As most know by now, the fake-to-third-throw-to-first pickoff move is now against the rules. Fans, including on this site, routinely complained about the move with the usual refrain of "it never works". Yes, old people, those whiny kids are too young to remember Jack McDowell.
And as is often the case with fans, they don't really know what they're talking about. While it was certainly nice that McDowell - and his able assistant at third base, Robin Ventura - actually made the move work, the point for the vast majority of pitchers was not for it to work. It was to keep runners at first base honest.
Orioles manager Buck Showalter is already alternately licking his chops at the possibilities this opens up on the basepaths for his offense while rueing the opportunities it simultaneously gives opposing offenses.
"Relief pitchers are really squawking about it," Showalter said. "I chuckle when these announcers always say, ‘Oh, that never catches anybody. Why do they ever do it?’ The things that keeps from happening were huge. These guys sit up there and say, ‘Why are they doing that?’ It shuts down the first and third. A right-handed pitcher had to have that move. Otherwise, you’re giving up 90 feet all the time."
The reason, once someone actually gives it some thought, should be obvious. With runners on base, the pitcher is of course in the stretch. So the runner at first base is looking at the right-handed pitcher's left foot to see when it raises. Prior to the outlawing of the third-to-first move, the right-handed pitcher would be doing one of three things: pickoff to third, fake pickoff to third or going to home plate.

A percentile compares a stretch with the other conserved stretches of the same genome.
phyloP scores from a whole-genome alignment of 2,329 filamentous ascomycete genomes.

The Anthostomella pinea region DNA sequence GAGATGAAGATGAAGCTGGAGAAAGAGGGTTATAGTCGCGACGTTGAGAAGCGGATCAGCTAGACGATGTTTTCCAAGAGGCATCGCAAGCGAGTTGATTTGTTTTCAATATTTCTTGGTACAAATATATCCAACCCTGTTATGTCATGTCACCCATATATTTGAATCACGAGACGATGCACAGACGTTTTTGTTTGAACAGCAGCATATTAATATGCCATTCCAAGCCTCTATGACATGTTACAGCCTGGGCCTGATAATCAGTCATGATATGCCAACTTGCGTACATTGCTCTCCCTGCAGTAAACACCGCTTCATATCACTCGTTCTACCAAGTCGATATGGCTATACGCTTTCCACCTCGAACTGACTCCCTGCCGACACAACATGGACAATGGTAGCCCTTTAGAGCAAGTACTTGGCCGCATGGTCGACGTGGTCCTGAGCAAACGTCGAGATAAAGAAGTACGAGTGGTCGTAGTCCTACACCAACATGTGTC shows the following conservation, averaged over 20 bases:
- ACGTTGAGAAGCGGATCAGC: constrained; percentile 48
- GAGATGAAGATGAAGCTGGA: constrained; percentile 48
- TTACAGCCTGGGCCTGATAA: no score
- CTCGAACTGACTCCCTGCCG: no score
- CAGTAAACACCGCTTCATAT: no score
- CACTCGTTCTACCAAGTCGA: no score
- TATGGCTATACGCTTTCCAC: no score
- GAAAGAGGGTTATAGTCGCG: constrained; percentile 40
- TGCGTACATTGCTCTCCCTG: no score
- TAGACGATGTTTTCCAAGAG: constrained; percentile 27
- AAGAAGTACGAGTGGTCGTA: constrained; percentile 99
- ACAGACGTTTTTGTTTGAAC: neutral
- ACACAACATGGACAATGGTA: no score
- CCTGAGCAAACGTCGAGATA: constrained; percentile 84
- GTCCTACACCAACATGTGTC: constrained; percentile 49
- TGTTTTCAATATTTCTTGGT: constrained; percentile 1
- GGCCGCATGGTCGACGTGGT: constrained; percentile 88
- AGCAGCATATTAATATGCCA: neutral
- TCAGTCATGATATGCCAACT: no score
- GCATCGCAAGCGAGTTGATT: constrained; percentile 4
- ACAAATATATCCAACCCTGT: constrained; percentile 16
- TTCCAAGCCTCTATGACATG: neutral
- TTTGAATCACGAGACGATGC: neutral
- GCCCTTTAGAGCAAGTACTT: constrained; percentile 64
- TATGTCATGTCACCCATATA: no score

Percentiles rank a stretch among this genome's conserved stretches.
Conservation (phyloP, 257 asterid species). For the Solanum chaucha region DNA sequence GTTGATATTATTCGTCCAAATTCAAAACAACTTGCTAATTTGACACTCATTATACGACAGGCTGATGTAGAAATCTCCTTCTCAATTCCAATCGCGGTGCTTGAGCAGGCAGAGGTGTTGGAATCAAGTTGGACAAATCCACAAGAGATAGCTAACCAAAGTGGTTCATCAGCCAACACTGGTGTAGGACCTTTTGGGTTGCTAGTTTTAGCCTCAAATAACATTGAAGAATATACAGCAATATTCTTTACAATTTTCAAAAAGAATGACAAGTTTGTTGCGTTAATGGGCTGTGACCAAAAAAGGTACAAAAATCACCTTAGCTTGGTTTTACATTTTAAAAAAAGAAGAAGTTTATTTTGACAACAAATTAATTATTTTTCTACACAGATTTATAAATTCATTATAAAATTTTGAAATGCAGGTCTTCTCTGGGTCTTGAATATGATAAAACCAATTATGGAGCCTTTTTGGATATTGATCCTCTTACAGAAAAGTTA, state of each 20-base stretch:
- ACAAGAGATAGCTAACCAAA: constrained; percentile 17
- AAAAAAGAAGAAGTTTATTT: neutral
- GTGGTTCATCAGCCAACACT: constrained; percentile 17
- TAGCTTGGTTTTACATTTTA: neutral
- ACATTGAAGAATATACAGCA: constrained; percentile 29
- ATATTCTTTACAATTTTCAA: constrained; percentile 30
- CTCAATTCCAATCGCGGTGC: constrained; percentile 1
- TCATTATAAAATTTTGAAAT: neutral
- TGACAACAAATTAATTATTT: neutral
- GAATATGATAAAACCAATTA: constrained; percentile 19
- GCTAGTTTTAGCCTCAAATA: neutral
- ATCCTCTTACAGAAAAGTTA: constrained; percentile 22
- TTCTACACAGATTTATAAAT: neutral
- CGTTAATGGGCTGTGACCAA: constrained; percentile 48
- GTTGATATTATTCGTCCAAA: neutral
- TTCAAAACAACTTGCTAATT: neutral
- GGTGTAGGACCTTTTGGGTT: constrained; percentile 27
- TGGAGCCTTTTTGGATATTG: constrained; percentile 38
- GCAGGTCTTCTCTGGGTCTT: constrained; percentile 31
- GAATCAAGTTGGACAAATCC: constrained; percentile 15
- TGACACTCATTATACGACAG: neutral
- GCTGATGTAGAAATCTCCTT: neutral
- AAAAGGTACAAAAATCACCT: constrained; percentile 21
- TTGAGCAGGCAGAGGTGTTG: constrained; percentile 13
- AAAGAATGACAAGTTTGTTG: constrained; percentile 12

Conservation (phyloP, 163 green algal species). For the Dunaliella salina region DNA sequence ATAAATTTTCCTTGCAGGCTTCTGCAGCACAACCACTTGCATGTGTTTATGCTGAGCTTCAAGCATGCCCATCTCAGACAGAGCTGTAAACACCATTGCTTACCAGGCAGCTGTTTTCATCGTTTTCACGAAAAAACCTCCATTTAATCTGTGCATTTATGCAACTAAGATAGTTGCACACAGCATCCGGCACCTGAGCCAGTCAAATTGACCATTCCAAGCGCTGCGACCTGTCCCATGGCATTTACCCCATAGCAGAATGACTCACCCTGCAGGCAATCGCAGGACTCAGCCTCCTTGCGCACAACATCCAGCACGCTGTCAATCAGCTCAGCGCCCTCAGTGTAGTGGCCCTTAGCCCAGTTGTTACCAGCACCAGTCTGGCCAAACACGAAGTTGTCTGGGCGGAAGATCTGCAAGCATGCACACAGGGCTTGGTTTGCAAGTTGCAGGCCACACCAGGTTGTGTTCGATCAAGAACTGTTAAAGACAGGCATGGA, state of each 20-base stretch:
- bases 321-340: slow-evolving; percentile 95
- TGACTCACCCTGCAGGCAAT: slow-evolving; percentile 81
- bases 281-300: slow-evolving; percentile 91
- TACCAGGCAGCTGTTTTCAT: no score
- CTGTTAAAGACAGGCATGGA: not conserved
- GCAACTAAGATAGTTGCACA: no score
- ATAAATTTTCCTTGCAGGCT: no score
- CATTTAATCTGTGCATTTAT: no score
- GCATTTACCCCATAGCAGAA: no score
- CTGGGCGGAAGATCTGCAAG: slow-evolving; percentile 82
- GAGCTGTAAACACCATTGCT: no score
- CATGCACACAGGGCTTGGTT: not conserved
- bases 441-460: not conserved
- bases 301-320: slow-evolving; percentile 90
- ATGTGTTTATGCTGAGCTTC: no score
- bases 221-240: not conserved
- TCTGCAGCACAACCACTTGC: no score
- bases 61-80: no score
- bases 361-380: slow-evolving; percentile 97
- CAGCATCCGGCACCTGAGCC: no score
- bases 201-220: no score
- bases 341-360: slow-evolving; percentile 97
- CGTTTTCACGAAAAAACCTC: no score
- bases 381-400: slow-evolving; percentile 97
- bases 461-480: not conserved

Now, the second option is eliminated. And any baserunner worth his salt should be having a field day this season going on first move because once the pitcher raises his left foot, he's not coming to first base. He's throwing it somewhere else, either to third or the plate. A runner with even average speed will be able to take advantage of this to take second with relative ease.
"You’d better be able to defend the first-and-third offense this year," Showalter said. "That’s one of our points of emphasis. You’d better be able to offense it, too. It’s going to be a big play.
"There are ways to find out if they’re covering (second base on a steal) by some things you can do. It’s a gimmie bag in some cases."
So, what might Showalter’s Orioles do in an attempt to take advantage?
"It’s limitless," Showalter said.
While the White Sox aren't speedburners, you don't have to be for this. And the guys who will most take advantage of this won't be Alejandro De Aza and Jeff Keppinger - not with the big bats behind them. It should be Alex Rios, Gordon Beckham and Alexei Ramirez.
On the defensive side, the White Sox may have a slight advantage because their starting pitching will likely comprise of at least three left-handers: Chris Sale, John Danks and Jose Quintana. Further, Ventura was a pretty good defender back in his day. While one of his favorite tricks is gone, last season the White Sox showed much more aptitude than in the past on disrupting baserunners and putting on plays on defense.
The baseball pendulum continues its long-term trend of favoring offense and it's a pretty safe bet that you're going to see some players/teams get comically exposed by this rule change, particularly early in the season. Hopefully the White Sox intend to spend some time in spring training to make sure it's them doing the victimizing.
UPDATE (11:28 a.m.): Perfect timing -- Jake Peavy made his displeasure about this development known to Mark Gonzales:
“To me, that’s a joke," said Peavy, who frequently employs the move before throwing to first base in an effort to nail a base runner. "To speed up the game by saying you can’t, you’re taking a rule away from a game. You got guys taking so long to get in the box. And you got all the antics that we have to deal with and take away a pick-off move to speed up the game?
"Give me a break. I’m out on that.”